Typically, these dams are constructed inside bodies of water when a certain section of, for example, a lake needs to be dried out. In the case of the Niagara River, however, the engineers sought to take a different approach. Instead, their cofferdam would take the form of a 600-foot barrier stretching across the current.
USACE also handed a contract of almost half a million dollars to the Albert Elia Construction Company. And in exchange for its fee – the equivalent of almost $4 million in today’s money – the firm took on the task of making the cofferdam. But it wasn’t just responsible for drying out the falls, as it happens.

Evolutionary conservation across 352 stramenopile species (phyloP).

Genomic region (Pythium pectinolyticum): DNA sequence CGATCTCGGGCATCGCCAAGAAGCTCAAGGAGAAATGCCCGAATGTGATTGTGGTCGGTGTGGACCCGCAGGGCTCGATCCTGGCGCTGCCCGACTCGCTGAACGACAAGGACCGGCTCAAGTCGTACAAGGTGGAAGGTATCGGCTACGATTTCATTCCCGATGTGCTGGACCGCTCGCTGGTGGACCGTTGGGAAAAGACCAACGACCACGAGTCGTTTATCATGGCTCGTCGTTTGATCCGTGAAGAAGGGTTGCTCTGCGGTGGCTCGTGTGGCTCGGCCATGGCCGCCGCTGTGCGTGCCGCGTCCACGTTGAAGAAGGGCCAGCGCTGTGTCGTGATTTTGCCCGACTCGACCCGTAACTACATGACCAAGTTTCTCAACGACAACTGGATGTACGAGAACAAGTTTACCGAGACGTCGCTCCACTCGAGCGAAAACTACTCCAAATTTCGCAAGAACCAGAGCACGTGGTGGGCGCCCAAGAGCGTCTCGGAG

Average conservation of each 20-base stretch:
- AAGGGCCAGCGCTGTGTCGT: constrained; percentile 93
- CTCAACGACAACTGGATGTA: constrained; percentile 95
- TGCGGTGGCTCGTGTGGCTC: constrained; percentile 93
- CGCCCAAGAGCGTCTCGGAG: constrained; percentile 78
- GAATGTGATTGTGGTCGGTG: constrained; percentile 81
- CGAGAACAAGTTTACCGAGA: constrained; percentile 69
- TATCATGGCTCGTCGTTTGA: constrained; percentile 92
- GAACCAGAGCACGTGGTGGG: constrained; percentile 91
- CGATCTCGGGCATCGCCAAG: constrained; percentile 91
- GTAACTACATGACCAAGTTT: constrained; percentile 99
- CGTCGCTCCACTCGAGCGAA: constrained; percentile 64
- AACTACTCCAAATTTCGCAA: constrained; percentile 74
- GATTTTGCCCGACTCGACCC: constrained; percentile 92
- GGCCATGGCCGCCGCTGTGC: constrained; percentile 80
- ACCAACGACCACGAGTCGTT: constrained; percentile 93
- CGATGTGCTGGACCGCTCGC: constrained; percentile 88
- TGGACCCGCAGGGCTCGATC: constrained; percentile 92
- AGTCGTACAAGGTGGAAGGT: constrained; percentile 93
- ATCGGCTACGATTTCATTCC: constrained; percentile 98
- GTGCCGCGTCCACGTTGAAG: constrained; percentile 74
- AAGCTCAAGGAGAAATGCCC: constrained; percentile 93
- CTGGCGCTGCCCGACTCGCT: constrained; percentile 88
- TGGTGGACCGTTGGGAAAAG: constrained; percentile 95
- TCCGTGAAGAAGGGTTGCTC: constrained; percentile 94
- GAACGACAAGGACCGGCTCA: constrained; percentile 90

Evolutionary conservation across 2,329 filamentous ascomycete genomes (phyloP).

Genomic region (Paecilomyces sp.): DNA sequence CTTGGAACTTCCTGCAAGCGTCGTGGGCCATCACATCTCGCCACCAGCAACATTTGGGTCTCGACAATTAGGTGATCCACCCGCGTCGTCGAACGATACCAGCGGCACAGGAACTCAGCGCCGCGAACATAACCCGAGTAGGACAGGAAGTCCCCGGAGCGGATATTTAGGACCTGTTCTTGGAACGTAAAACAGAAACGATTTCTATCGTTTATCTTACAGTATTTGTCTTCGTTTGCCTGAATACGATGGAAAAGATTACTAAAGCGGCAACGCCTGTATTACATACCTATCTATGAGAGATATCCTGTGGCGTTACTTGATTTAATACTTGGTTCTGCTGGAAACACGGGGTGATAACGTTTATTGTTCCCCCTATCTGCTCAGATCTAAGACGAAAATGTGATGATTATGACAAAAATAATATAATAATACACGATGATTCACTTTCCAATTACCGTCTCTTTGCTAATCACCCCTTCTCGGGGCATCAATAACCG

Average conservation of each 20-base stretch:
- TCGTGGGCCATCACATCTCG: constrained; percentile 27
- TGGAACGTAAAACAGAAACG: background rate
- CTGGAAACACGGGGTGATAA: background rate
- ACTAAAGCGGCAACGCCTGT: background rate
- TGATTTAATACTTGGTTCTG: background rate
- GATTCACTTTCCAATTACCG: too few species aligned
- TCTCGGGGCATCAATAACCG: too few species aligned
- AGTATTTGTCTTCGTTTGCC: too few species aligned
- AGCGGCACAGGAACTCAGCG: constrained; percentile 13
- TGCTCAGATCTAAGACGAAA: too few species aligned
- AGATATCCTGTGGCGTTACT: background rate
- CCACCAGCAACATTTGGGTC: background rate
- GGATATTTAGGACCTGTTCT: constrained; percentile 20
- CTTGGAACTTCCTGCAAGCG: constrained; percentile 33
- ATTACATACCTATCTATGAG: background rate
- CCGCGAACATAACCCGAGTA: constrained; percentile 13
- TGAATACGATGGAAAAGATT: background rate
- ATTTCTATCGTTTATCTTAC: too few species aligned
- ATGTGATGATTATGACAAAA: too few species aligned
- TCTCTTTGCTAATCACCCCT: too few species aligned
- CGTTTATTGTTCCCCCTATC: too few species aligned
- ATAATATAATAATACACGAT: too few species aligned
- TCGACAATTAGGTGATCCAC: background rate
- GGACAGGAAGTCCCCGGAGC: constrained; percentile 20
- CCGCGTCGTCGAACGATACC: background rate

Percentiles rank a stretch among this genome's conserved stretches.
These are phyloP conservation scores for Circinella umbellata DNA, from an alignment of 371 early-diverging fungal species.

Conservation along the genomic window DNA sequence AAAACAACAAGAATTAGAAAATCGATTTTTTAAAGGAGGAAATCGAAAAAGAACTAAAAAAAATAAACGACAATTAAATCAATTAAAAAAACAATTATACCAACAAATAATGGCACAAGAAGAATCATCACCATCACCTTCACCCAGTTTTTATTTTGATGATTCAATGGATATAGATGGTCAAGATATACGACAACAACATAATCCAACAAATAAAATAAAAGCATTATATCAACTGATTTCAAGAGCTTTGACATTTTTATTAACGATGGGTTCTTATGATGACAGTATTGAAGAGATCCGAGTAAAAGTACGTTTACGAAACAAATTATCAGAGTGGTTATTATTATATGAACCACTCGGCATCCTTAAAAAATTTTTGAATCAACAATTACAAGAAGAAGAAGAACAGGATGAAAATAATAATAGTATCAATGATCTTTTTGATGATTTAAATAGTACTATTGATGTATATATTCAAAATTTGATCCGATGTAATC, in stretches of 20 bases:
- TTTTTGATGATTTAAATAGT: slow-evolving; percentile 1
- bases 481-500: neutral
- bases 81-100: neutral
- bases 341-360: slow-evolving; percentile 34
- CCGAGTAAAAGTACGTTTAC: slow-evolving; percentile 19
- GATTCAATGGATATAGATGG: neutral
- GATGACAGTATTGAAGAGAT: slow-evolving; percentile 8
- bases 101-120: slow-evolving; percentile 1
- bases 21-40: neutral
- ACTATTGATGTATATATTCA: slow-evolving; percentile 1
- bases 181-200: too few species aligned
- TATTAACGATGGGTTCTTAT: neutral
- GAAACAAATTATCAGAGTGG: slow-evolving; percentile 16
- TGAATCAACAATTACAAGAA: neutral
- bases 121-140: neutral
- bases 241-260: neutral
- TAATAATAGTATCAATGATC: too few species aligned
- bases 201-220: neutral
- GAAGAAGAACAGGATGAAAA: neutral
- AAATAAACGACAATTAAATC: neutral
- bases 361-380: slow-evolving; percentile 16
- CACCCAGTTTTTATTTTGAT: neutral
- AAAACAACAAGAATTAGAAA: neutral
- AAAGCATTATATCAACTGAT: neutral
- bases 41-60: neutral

In particular, the Albert Elia Construction Company was also tasked with scouring the riverbed while it was exposed. On top of this, its workers were also directed to remove any loose boulders from the surface of the falls and to introduce a sprinkler system that would deliver moisture to the rock.
So, on June 9, 1969, the operation began. But as workmen attempted to construct a dam across the raging rapids, they found themselves in a precarious situation. If someone fell into the water, for example, there would have been nothing to stop them from plunging over the edge of the falls. Ultimately, then, it was decided to install a lifeline in the middle of the river that would connect Goat Island and the mainland.
Apparently, the idea was that any workers unlucky enough to plummet down towards the river would have had something to grab onto before being pushed over the edge. Fortunately, though, no incidences of this lifeline being used were recorded at the time. And gradually, over the course of three days, the dam began to take shape.